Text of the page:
Science, especially physics, has taught us to be very cautious about our naïve certainties (“that's the way it is!”), everyday intuitions (“it must be that way!”), and commonsensical rejections (“that's impossible!”). While reading this issue of Philosophy & Technology, just recall that we are all travelling at about 100,000 km/h around the sun. Indeed, we are getting so used to contemporary science supporting extraordinary claims that abrasively clash with what we would consider plausible, that we might overreact, and be inclined to believe almost anything. If tomorrow some credible source tells us that unicorns have been biologically engineered in some lab, how many of us would be utterly incredulous? So when scientists come up with some incredible results, what should we believe? The problem is exacerbated by the fact that these days, experiments churn gazillions of data. The Large Hadron Collider, currently the largest highest-energy particle accelerator, pumps out approximately 15 petabytes of data per year, which require a dedicated computational grid to be refined, analysed, and put to proper use. The more data and analysis we need, the more likely it is that something might go wrong in the process. Quality standards and safety measures are serious issues in the knowledge industry too.
The problem is widely felt, not just by insecure philosophers in search of reassurance. This is why scientists require very high levels of probability when it comes to deciding whether we are witnessing an amazing discovery or just some weird glitch in our systems. Have some neutrinos really travelled faster than light (http://www.bbc.co.uk/news/science-environment-15017484)? Enter statistics.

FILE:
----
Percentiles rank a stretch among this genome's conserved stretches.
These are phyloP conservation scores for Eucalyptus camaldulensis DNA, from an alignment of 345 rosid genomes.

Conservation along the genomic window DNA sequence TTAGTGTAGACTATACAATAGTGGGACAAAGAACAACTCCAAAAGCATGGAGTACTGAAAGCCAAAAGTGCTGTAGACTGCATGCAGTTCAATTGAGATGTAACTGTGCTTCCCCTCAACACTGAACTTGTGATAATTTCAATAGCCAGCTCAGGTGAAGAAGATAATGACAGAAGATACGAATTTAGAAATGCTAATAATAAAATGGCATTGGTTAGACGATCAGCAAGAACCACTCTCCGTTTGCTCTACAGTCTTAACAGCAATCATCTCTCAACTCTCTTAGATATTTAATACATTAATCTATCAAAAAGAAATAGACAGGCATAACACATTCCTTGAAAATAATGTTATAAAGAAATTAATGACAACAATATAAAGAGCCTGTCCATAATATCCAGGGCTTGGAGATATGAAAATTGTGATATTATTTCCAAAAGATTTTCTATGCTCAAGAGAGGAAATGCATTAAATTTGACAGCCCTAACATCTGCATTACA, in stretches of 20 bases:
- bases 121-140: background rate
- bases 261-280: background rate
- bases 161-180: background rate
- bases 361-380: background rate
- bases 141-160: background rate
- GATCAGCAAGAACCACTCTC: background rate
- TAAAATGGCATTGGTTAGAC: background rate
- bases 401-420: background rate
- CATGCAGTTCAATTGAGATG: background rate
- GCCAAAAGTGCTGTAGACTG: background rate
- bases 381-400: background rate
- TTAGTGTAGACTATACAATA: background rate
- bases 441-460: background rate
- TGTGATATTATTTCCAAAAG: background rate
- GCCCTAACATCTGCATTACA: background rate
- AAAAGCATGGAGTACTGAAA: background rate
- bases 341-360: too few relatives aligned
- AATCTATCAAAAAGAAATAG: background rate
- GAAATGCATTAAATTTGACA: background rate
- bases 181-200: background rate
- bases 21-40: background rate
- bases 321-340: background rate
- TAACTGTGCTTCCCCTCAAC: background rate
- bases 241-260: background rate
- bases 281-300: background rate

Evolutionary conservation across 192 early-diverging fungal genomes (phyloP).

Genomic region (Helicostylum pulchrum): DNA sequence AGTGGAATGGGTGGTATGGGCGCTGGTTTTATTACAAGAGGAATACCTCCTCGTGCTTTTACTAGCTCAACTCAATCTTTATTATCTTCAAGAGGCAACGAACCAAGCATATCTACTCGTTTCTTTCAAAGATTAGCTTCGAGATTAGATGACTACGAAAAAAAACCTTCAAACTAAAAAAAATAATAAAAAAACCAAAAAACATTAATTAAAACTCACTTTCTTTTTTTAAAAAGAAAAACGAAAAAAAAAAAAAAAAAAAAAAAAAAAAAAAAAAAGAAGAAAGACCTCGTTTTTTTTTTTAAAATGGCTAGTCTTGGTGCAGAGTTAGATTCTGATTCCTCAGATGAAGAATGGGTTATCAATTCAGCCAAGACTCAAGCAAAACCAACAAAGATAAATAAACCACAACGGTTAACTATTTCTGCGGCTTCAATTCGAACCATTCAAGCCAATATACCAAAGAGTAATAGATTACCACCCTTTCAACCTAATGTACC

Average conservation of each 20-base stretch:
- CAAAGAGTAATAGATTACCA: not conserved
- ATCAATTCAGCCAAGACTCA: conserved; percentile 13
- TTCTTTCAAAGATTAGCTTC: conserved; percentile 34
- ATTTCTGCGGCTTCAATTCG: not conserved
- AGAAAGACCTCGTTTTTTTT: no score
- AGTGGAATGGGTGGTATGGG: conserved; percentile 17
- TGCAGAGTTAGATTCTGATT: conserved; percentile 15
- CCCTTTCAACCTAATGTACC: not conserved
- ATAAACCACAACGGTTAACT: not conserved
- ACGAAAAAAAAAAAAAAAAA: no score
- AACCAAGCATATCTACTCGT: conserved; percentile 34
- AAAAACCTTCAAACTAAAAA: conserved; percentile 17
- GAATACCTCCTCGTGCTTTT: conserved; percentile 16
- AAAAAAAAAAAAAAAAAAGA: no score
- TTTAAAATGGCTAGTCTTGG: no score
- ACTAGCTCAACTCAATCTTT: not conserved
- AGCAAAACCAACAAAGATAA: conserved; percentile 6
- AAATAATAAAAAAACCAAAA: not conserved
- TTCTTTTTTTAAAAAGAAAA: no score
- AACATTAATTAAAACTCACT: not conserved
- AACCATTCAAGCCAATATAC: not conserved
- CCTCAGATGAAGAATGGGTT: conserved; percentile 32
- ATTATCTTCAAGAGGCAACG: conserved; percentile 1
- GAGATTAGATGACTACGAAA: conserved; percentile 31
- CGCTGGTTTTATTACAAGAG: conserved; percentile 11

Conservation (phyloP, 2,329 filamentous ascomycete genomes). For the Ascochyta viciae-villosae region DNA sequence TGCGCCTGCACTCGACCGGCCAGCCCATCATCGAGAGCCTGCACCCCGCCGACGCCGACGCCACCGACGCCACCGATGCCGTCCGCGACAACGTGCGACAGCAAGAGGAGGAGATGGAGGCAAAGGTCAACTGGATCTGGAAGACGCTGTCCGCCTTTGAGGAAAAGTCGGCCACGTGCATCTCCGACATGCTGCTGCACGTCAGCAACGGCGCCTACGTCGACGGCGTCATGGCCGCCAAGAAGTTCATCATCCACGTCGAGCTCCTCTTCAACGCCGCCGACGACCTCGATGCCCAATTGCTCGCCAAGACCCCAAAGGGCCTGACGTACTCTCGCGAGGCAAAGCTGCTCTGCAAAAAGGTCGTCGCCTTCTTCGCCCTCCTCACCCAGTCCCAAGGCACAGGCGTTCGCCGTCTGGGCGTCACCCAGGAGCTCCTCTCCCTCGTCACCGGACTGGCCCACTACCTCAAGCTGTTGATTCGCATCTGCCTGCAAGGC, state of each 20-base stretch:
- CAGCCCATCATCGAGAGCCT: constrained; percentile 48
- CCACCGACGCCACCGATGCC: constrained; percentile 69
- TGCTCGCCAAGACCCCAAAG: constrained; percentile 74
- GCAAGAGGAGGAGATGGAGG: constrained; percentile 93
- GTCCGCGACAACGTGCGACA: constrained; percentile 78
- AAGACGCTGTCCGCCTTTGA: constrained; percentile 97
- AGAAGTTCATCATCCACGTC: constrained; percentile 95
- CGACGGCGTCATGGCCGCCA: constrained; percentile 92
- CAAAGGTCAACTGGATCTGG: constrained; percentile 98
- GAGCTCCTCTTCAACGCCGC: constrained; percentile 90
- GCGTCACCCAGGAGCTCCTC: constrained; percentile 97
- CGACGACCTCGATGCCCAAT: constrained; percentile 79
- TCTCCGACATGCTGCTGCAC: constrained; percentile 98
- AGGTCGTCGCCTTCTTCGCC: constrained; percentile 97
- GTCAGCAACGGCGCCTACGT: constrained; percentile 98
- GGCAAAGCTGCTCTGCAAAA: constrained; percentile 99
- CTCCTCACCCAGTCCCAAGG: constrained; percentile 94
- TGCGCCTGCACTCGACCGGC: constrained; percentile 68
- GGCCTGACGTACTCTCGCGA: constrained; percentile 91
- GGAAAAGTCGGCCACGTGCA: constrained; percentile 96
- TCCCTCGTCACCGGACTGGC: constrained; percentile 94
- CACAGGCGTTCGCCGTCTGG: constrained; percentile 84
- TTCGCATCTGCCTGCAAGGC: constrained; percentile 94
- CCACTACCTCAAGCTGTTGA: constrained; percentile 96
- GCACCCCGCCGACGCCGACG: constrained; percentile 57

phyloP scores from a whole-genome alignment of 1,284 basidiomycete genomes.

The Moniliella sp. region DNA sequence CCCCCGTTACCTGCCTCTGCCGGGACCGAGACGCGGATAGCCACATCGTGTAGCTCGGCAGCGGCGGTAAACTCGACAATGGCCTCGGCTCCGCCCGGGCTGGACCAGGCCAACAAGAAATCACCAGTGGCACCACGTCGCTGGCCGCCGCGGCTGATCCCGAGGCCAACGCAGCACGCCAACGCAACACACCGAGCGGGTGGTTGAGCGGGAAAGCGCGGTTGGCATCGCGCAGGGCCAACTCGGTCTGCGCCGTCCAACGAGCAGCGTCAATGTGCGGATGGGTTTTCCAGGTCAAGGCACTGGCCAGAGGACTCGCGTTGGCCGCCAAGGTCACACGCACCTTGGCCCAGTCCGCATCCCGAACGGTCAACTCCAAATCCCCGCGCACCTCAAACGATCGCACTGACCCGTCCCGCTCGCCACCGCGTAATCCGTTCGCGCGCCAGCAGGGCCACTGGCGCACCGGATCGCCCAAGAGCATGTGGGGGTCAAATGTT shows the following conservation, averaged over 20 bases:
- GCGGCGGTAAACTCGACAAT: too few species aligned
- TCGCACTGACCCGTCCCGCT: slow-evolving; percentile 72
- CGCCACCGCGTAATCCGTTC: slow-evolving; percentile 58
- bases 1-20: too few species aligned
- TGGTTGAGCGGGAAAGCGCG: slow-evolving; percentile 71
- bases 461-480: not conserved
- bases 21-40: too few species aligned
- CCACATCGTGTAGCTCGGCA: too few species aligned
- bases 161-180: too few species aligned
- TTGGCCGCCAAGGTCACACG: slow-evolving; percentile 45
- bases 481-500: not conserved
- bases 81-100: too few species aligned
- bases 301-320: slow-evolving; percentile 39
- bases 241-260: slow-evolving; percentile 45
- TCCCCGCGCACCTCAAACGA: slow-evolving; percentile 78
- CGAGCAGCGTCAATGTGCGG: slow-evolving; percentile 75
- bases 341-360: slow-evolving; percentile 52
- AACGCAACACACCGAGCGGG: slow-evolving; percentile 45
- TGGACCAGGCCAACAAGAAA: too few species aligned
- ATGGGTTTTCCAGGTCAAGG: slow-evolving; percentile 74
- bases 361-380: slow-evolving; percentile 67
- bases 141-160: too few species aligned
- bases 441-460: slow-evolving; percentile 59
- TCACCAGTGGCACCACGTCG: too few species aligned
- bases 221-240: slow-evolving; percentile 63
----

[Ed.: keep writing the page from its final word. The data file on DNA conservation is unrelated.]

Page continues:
We know that, in statistics, a result is increasingly significant the more unlikely it is that it might have occurred just by chance. To pass the test of a genuine discovery, the threshold is very high: a result must be five-sigma unlikely. As the expression indicates, the sigma notation conveys the statistical significance of an event (standard deviation) in units of “σ”. If a result reaches a five-sigma level of reliability this means that obtaining it by chance would be like getting twenty times heads when tossing an allegedly fair coin. Not impossible, but so unlikely that other explanations (including a biased coin) become much more plausible. Clearly, statistical analyses and the computers that run them do not provide certainties in the same way as logic and mathematics do. They cannot. For we could ask for higher sigma values and still be dealing with likelihoods. At the roots of our philosophy of information, there is a kind of uncertainty principle: if a result R is mathematically certain then R is not empirical but rather a matter of logic (the negation of R is a contradiction), and if R is empirical then it remains in principle uncertain. Luckily, there is plenty of room between the two alternatives, and a combination of data, software, machines, and intelligence helps us to identify the negligible and opt for the best compromise. Knowledge is a balance between improbabilities. This is both reassuring and humbling. Classic epistemology loves to concentrate on what are describable, to borrow a technical term from mathematics, “degenerate cases”: the single, disembodied, epistemic agent, isolated, not-embedded in any environment, rational, open-minded, well-informed, capable of having access to his doxastic content reduced to a set of beliefs, in search for certainty… This is like reducing the study of ellipses to the study of circles (degenerate ellipses with eccentricity 0), and then the study of circles to the study of points (degenerate circles with radius 0). Doable, but we are left with very little that resembles epistemic practices in the real world, where chances that we might be brains in a vat, or avatars in some futuristic software experiments are ludicrously negligible and should keep nobody awake. There is of course a price to pay for our most likely but still uncertain empirical information. This is that we cannot hold on to naïve views about some epistemologically immediate contact with things in themselves. Some forms of realism also become negligible as “degenerate”. If knowledge must be Cartesianly certain, then we really cannot know the world in itself. We can only be more or less confident on the statistical significance of our data analyses about the world, whether naturally implemented in our sensory and nervous apparatus or in our computers. The aforementioned uncertainty principle holds true not just at the CERN, but at the supermarket, not only for science, but also for the ordinary knowledge we enjoy when crossing the road. It was also the view of the founding father of statistics, Karl Pearson. In his classic The Grammar of Science (third edition 1900, still available on Amazon) he argued for a Kantian epistemology. It makes sense. Reality provides the data that we manipulate and interpret statistically, as organisms, epistemic agents, and scientists, in order to construct the phenomenal world in which we live. Reality in itself is the source of our knowledge, yet knowledge is of the message, not of the sender. Reality as we experience it is a semantic artefact. Any talk of things in themselves is just metaphysics, of which there is a rampant resurgence these days (just google “causal powers” or the explanations of why unicorns are metaphysically impossible, despite the lab mentioned at the beginning of this article). Interestingly, the book influenced the young Einstein so deeply that he recommended it as the very first reading for the Olympia Academy. The issuing history is complex, but the story is not: Kant's conditions of possibility of knowledge became statistical conditions of significance, which in turn went hand in hand with the crucial importance of frames of reference, and it all ended up with the development of Russell's theory of types and the method of levels of abstraction in computer science, where both (types and abstractions) are needed to build systems that can deal successfully with the data we are accumulating in our scientific experiments. Computers later caused an information revolution, and here we are today talking about the application of levels of abstraction in our philosophical understanding of what science tells us about our knowledge of the world. It takes a while to understand what it means to know that we probably know, although not quite certainly, and not quite so “realistically”.